But lawmakers would have to work “very quickly” to introduce a new version of the legislation, said Bobby Andres, a senior policy adviser to the Senate Finance Committee, which has jurisdiction over clean energy tax provisions. . “We still don’t have a new agreement to move forward,” he said, adding, “Congress certainly wouldn’t be able to pull this off. Unfortunately, failure is a possibility.”
Meanwhile, White House officials worry that regulations to force polluting industries to cut emissions could be severely curtailed by the Supreme Court. The Environmental Protection Agency is drafting two regulations to reduce emissions from vehicle tailpipes and power plant chimneys. If those rules are strict and come into effect soon, analysts say, they could reduce pollution from the country’s greenhouse and accelerate the transition to electric vehicles, wind and solar power.
But the EPA is awaiting a Supreme Court decision in West Virginia v. Environmental Protection Agency, a legal challenge filed by 18 Republican attorneys general. Backed by some of the country’s largest coal companies, the attorneys general want judges to sharply curtail, if not eliminate, the agency’s power to regulate greenhouse gas emissions from power plants.
Following February’s pleadings, legal experts said they believed the majority of judges, six of whom were appointed by Republican presidents, including three Trump appointees, would be sympathetic to the plaintiffs. “This is a serious threat to regulation,” said Richard Revesz, who teaches environmental law at New York University and has filed a lawsuit in support of the administration.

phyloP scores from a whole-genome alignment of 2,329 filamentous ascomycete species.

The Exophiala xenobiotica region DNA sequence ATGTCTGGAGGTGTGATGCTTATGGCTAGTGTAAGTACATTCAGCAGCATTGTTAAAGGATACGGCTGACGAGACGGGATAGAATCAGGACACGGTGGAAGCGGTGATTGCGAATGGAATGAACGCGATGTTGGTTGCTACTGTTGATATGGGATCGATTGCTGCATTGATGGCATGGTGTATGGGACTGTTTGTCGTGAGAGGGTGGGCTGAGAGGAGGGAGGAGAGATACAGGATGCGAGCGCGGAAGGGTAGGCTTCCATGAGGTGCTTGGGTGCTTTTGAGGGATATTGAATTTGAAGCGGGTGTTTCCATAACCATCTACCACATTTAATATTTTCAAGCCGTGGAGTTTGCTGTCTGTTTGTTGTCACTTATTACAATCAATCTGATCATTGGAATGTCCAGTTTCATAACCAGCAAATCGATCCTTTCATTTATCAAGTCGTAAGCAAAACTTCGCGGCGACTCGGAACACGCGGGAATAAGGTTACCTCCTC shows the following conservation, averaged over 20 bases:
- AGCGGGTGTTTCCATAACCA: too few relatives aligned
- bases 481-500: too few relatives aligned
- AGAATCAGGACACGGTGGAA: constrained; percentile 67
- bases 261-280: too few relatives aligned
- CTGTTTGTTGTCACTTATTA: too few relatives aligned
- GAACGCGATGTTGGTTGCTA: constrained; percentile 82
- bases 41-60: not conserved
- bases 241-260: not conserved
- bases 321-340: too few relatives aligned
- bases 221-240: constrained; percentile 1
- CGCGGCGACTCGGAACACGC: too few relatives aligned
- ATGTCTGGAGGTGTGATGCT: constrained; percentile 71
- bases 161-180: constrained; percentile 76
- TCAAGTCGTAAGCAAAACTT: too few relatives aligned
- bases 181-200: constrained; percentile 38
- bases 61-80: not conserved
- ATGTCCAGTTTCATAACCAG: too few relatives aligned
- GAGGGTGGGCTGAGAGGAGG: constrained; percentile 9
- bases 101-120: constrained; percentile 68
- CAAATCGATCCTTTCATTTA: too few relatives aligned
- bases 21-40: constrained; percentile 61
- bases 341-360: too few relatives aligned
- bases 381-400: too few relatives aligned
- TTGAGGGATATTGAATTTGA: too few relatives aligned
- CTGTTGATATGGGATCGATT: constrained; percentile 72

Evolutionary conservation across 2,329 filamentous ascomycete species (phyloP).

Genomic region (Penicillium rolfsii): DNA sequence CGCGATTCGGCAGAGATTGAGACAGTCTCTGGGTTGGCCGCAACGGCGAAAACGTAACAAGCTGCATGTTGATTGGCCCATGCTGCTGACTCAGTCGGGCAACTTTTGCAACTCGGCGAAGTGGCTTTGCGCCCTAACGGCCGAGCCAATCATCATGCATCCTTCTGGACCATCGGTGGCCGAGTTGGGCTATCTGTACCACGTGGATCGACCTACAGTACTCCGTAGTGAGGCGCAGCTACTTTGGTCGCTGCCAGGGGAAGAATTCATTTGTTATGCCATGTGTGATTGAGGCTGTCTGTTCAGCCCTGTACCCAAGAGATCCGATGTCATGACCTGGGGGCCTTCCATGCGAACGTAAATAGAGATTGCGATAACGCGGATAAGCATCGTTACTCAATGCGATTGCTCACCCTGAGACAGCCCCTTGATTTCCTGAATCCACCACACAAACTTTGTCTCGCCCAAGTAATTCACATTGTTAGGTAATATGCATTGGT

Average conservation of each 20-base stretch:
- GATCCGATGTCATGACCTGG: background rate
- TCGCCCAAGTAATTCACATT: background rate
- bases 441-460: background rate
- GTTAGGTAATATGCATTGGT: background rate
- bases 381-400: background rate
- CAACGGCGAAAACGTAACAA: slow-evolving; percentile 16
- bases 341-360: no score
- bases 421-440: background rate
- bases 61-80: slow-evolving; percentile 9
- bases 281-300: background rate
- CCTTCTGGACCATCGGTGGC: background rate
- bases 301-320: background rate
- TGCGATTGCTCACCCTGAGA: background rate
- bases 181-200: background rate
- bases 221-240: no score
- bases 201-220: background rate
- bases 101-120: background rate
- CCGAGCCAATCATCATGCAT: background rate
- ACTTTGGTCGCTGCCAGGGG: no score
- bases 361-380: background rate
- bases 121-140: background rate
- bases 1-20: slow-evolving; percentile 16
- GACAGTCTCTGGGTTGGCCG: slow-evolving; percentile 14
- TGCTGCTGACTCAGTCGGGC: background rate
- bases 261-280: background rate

The agency may still have an impact with another rule, not expected to be completed until 2023, designed to force car companies to rapidly increase sales of zero-emission electric vehicles.
Mr Biden’s allies remain hopeful. Massachusetts Democrat Senator Ed Markey said the president approached him a few weeks ago during a Democratic retreat in Philadelphia to quietly assure him that climate remained a priority. “He made it very clear to me that he is still committed to having a strong climate package become law this year,” Senator Markey said.
mr. Podesta said if that’s true, the president should keep talking about it: “Ultimately, he’ll have to plead the case before the American people.”
Lisa Friedman reporting contributed.